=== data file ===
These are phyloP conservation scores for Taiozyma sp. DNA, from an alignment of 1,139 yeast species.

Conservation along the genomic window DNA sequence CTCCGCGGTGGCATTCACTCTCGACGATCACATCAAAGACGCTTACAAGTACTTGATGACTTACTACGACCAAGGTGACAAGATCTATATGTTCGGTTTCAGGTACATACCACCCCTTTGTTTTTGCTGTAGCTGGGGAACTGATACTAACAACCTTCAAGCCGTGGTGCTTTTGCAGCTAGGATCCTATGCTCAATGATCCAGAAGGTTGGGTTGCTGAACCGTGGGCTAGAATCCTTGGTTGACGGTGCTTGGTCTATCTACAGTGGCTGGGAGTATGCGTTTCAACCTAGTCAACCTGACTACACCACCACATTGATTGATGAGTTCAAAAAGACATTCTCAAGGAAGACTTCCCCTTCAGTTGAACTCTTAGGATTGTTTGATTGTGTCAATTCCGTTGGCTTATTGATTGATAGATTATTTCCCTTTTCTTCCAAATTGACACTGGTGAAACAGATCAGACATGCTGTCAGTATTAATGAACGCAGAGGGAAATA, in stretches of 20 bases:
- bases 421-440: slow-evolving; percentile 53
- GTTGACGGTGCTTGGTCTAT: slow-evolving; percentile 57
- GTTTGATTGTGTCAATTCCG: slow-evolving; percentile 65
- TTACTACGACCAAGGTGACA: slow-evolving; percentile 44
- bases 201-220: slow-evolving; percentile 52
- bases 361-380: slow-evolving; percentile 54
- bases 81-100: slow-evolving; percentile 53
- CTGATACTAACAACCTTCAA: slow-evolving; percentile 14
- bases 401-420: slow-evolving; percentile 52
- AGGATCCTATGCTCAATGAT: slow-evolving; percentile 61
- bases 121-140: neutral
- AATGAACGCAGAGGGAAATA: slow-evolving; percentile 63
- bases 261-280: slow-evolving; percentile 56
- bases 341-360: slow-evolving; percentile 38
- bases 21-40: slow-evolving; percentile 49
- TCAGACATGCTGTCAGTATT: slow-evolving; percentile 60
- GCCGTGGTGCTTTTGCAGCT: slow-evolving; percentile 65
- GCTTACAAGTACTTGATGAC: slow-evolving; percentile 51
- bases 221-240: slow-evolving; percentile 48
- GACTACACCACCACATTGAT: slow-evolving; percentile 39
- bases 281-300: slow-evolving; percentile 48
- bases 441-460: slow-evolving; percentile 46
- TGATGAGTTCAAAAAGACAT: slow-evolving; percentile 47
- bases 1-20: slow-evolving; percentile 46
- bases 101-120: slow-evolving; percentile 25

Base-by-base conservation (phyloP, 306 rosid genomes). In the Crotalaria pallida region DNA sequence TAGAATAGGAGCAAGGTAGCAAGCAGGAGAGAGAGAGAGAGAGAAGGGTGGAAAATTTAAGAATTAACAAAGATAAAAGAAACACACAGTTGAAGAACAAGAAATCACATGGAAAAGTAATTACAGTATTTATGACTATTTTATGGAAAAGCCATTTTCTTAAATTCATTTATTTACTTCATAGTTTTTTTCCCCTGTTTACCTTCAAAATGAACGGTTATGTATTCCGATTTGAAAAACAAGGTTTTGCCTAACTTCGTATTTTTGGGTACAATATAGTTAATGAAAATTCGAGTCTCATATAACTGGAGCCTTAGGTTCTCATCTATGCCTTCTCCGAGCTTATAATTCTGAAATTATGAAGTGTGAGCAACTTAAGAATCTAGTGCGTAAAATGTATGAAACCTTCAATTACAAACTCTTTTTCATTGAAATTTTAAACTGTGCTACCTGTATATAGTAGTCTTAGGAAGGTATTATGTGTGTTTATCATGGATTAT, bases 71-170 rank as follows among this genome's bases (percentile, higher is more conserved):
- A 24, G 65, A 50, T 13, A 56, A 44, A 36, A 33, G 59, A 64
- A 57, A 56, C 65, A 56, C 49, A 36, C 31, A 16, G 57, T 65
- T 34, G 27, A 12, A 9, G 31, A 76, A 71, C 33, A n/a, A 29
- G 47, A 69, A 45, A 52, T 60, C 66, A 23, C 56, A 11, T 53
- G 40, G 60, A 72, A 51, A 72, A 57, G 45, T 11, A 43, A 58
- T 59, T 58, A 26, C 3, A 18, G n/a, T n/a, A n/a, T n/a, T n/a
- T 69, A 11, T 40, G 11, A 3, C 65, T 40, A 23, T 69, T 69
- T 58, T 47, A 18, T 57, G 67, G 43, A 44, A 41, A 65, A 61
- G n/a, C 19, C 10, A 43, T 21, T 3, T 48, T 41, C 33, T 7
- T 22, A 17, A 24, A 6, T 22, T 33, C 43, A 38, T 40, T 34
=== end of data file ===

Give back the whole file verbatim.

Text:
These are phyloP conservation scores for Taiozyma sp. DNA, from an alignment of 1,139 yeast species.

Conservation along the genomic window DNA sequence CTCCGCGGTGGCATTCACTCTCGACGATCACATCAAAGACGCTTACAAGTACTTGATGACTTACTACGACCAAGGTGACAAGATCTATATGTTCGGTTTCAGGTACATACCACCCCTTTGTTTTTGCTGTAGCTGGGGAACTGATACTAACAACCTTCAAGCCGTGGTGCTTTTGCAGCTAGGATCCTATGCTCAATGATCCAGAAGGTTGGGTTGCTGAACCGTGGGCTAGAATCCTTGGTTGACGGTGCTTGGTCTATCTACAGTGGCTGGGAGTATGCGTTTCAACCTAGTCAACCTGACTACACCACCACATTGATTGATGAGTTCAAAAAGACATTCTCAAGGAAGACTTCCCCTTCAGTTGAACTCTTAGGATTGTTTGATTGTGTCAATTCCGTTGGCTTATTGATTGATAGATTATTTCCCTTTTCTTCCAAATTGACACTGGTGAAACAGATCAGACATGCTGTCAGTATTAATGAACGCAGAGGGAAATA, in stretches of 20 bases:
- bases 421-440: slow-evolving; percentile 53
- GTTGACGGTGCTTGGTCTAT: slow-evolving; percentile 57
- GTTTGATTGTGTCAATTCCG: slow-evolving; percentile 65
- TTACTACGACCAAGGTGACA: slow-evolving; percentile 44
- bases 201-220: slow-evolving; percentile 52
- bases 361-380: slow-evolving; percentile 54
- bases 81-100: slow-evolving; percentile 53
- CTGATACTAACAACCTTCAA: slow-evolving; percentile 14
- bases 401-420: slow-evolving; percentile 52
- AGGATCCTATGCTCAATGAT: slow-evolving; percentile 61
- bases 121-140: neutral
- AATGAACGCAGAGGGAAATA: slow-evolving; percentile 63
- bases 261-280: slow-evolving; percentile 56
- bases 341-360: slow-evolving; percentile 38
- bases 21-40: slow-evolving; percentile 49
- TCAGACATGCTGTCAGTATT: slow-evolving; percentile 60
- GCCGTGGTGCTTTTGCAGCT: slow-evolving; percentile 65
- GCTTACAAGTACTTGATGAC: slow-evolving; percentile 51
- bases 221-240: slow-evolving; percentile 48
- GACTACACCACCACATTGAT: slow-evolving; percentile 39
- bases 281-300: slow-evolving; percentile 48
- bases 441-460: slow-evolving; percentile 46
- TGATGAGTTCAAAAAGACAT: slow-evolving; percentile 47
- bases 1-20: slow-evolving; percentile 46
- bases 101-120: slow-evolving; percentile 25

Base-by-base conservation (phyloP, 306 rosid genomes). In the Crotalaria pallida region DNA sequence TAGAATAGGAGCAAGGTAGCAAGCAGGAGAGAGAGAGAGAGAGAAGGGTGGAAAATTTAAGAATTAACAAAGATAAAAGAAACACACAGTTGAAGAACAAGAAATCACATGGAAAAGTAATTACAGTATTTATGACTATTTTATGGAAAAGCCATTTTCTTAAATTCATTTATTTACTTCATAGTTTTTTTCCCCTGTTTACCTTCAAAATGAACGGTTATGTATTCCGATTTGAAAAACAAGGTTTTGCCTAACTTCGTATTTTTGGGTACAATATAGTTAATGAAAATTCGAGTCTCATATAACTGGAGCCTTAGGTTCTCATCTATGCCTTCTCCGAGCTTATAATTCTGAAATTATGAAGTGTGAGCAACTTAAGAATCTAGTGCGTAAAATGTATGAAACCTTCAATTACAAACTCTTTTTCATTGAAATTTTAAACTGTGCTACCTGTATATAGTAGTCTTAGGAAGGTATTATGTGTGTTTATCATGGATTAT, bases 71-170 rank as follows among this genome's bases (percentile, higher is more conserved):
- A 24, G 65, A 50, T 13, A 56, A 44, A 36, A 33, G 59, A 64
- A 57, A 56, C 65, A 56, C 49, A 36, C 31, A 16, G 57, T 65
- T 34, G 27, A 12, A 9, G 31, A 76, A 71, C 33, A n/a, A 29
- G 47, A 69, A 45, A 52, T 60, C 66, A 23, C 56, A 11, T 53
- G 40, G 60, A 72, A 51, A 72, A 57, G 45, T 11, A 43, A 58
- T 59, T 58, A 26, C 3, A 18, G n/a, T n/a, A n/a, T n/a, T n/a
- T 69, A 11, T 40, G 11, A 3, C 65, T 40, A 23, T 69, T 69
- T 58, T 47, A 18, T 57, G 67, G 43, A 44, A 41, A 65, A 61
- G n/a, C 19, C 10, A 43, T 21, T 3, T 48, T 41, C 33, T 7
- T 22, A 17, A 24, A 6, T 22, T 33, C 43, A 38, T 40, T 34